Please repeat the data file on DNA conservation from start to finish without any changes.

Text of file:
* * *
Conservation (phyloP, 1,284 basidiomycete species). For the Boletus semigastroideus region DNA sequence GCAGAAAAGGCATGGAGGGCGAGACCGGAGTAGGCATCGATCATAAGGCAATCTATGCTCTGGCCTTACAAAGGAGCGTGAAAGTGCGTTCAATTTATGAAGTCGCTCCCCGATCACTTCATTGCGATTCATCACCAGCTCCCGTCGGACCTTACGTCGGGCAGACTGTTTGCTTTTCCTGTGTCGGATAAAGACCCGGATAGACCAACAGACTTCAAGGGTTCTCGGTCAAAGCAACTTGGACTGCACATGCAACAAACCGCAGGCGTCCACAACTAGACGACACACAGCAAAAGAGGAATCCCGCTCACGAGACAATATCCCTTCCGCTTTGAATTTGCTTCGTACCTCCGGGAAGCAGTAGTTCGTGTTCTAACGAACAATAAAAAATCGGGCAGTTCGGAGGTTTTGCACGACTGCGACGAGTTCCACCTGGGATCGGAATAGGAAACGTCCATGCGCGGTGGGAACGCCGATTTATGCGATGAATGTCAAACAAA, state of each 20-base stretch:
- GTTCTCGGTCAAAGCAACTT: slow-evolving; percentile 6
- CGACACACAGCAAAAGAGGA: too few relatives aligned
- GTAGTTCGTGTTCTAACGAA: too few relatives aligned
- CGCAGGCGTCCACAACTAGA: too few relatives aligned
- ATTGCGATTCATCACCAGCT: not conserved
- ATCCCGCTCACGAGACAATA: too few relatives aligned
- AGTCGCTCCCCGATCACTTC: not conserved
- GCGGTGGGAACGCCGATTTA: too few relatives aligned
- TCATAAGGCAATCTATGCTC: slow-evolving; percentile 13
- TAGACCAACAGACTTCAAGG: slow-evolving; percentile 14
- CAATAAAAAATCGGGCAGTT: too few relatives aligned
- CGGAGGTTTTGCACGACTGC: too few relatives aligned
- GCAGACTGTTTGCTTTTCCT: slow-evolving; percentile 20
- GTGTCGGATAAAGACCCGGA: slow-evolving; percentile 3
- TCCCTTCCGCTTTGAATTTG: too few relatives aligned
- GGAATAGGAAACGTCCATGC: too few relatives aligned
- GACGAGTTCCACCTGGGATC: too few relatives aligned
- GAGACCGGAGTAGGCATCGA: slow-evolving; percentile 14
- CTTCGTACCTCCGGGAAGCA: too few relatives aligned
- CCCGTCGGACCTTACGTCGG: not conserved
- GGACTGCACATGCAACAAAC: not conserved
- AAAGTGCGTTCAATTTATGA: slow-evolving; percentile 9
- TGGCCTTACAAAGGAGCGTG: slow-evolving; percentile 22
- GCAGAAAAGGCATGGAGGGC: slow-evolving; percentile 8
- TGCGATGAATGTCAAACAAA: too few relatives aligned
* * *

Conservation (phyloP, 1,284 basidiomycete species). For the Boletus semigastroideus region DNA sequence GCAGAAAAGGCATGGAGGGCGAGACCGGAGTAGGCATCGATCATAAGGCAATCTATGCTCTGGCCTTACAAAGGAGCGTGAAAGTGCGTTCAATTTATGAAGTCGCTCCCCGATCACTTCATTGCGATTCATCACCAGCTCCCGTCGGACCTTACGTCGGGCAGACTGTTTGCTTTTCCTGTGTCGGATAAAGACCCGGATAGACCAACAGACTTCAAGGGTTCTCGGTCAAAGCAACTTGGACTGCACATGCAACAAACCGCAGGCGTCCACAACTAGACGACACACAGCAAAAGAGGAATCCCGCTCACGAGACAATATCCCTTCCGCTTTGAATTTGCTTCGTACCTCCGGGAAGCAGTAGTTCGTGTTCTAACGAACAATAAAAAATCGGGCAGTTCGGAGGTTTTGCACGACTGCGACGAGTTCCACCTGGGATCGGAATAGGAAACGTCCATGCGCGGTGGGAACGCCGATTTATGCGATGAATGTCAAACAAA, state of each 20-base stretch:
- GTTCTCGGTCAAAGCAACTT: slow-evolving; percentile 6
- CGACACACAGCAAAAGAGGA: too few relatives aligned
- GTAGTTCGTGTTCTAACGAA: too few relatives aligned
- CGCAGGCGTCCACAACTAGA: too few relatives aligned
- ATTGCGATTCATCACCAGCT: not conserved
- ATCCCGCTCACGAGACAATA: too few relatives aligned
- AGTCGCTCCCCGATCACTTC: not conserved
- GCGGTGGGAACGCCGATTTA: too few relatives aligned
- TCATAAGGCAATCTATGCTC: slow-evolving; percentile 13
- TAGACCAACAGACTTCAAGG: slow-evolving; percentile 14
- CAATAAAAAATCGGGCAGTT: too few relatives aligned
- CGGAGGTTTTGCACGACTGC: too few relatives aligned
- GCAGACTGTTTGCTTTTCCT: slow-evolving; percentile 20
- GTGTCGGATAAAGACCCGGA: slow-evolving; percentile 3
- TCCCTTCCGCTTTGAATTTG: too few relatives aligned
- GGAATAGGAAACGTCCATGC: too few relatives aligned
- GACGAGTTCCACCTGGGATC: too few relatives aligned
- GAGACCGGAGTAGGCATCGA: slow-evolving; percentile 14
- CTTCGTACCTCCGGGAAGCA: too few relatives aligned
- CCCGTCGGACCTTACGTCGG: not conserved
- GGACTGCACATGCAACAAAC: not conserved
- AAAGTGCGTTCAATTTATGA: slow-evolving; percentile 9
- TGGCCTTACAAAGGAGCGTG: slow-evolving; percentile 22
- GCAGAAAAGGCATGGAGGGC: slow-evolving; percentile 8
- TGCGATGAATGTCAAACAAA: too few relatives aligned